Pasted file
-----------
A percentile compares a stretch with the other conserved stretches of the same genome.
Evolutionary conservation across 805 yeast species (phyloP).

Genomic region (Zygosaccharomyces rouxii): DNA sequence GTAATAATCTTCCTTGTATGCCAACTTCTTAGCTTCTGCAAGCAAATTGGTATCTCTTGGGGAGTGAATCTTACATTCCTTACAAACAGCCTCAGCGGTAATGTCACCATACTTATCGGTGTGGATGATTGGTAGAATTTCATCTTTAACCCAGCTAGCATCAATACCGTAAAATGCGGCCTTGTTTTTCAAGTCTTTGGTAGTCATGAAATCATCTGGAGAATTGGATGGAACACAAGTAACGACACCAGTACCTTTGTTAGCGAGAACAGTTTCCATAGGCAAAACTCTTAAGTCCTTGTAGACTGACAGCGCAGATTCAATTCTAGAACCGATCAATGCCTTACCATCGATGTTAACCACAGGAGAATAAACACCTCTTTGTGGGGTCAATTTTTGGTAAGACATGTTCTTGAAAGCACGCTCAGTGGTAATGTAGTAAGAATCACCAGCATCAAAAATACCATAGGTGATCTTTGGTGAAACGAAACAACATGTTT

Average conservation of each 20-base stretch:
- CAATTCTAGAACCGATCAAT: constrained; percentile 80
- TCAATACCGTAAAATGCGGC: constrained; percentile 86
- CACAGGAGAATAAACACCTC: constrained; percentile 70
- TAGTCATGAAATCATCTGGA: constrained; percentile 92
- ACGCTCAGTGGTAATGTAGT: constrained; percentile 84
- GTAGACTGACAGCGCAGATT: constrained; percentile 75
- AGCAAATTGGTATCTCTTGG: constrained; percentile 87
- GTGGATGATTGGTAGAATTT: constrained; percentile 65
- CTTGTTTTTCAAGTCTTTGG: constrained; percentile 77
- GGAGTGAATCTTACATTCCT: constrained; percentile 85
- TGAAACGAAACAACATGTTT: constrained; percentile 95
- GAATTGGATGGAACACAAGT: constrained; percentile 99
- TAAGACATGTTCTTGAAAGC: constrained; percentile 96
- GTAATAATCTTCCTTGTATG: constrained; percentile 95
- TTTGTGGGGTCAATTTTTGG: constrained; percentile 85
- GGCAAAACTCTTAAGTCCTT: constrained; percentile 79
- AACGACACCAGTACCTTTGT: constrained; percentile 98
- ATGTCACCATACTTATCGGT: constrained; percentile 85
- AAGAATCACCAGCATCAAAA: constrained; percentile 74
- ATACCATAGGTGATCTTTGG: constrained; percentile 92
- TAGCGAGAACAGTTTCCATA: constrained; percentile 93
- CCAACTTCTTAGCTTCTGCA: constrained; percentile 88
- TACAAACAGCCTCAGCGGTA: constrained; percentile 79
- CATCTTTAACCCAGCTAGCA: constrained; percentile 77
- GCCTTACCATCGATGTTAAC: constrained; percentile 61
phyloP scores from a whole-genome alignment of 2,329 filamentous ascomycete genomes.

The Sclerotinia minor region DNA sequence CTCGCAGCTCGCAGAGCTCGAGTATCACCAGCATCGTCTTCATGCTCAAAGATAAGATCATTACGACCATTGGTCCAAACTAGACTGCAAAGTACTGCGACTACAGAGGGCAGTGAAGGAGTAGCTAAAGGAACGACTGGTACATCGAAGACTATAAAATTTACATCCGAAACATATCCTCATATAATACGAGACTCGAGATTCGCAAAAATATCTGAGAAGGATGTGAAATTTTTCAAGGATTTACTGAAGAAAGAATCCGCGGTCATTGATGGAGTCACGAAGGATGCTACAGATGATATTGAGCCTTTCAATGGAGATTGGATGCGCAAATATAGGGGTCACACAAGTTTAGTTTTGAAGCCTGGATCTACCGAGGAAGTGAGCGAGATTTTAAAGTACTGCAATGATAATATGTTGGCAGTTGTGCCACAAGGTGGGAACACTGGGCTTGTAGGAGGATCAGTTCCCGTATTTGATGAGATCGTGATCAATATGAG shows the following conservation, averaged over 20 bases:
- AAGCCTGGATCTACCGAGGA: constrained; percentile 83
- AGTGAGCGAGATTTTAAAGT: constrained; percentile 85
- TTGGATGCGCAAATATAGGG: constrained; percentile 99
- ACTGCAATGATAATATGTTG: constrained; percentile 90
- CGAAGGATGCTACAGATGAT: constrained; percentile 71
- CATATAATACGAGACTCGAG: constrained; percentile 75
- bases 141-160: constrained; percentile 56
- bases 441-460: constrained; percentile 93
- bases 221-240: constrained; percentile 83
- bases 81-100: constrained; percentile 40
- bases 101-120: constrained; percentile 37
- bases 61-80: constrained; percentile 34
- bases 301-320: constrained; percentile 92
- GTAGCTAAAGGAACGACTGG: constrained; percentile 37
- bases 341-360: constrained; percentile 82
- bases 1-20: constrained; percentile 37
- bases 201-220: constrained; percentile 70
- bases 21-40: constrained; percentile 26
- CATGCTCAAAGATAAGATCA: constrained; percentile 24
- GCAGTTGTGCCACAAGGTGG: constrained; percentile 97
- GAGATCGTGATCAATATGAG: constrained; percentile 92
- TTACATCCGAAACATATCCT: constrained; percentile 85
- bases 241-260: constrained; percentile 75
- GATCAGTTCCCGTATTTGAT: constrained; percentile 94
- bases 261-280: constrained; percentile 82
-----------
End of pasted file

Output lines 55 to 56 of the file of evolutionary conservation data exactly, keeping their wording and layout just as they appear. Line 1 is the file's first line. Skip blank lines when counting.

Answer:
- GATCAGTTCCCGTATTTGAT: constrained; percentile 94
- bases 261-280: constrained; percentile 82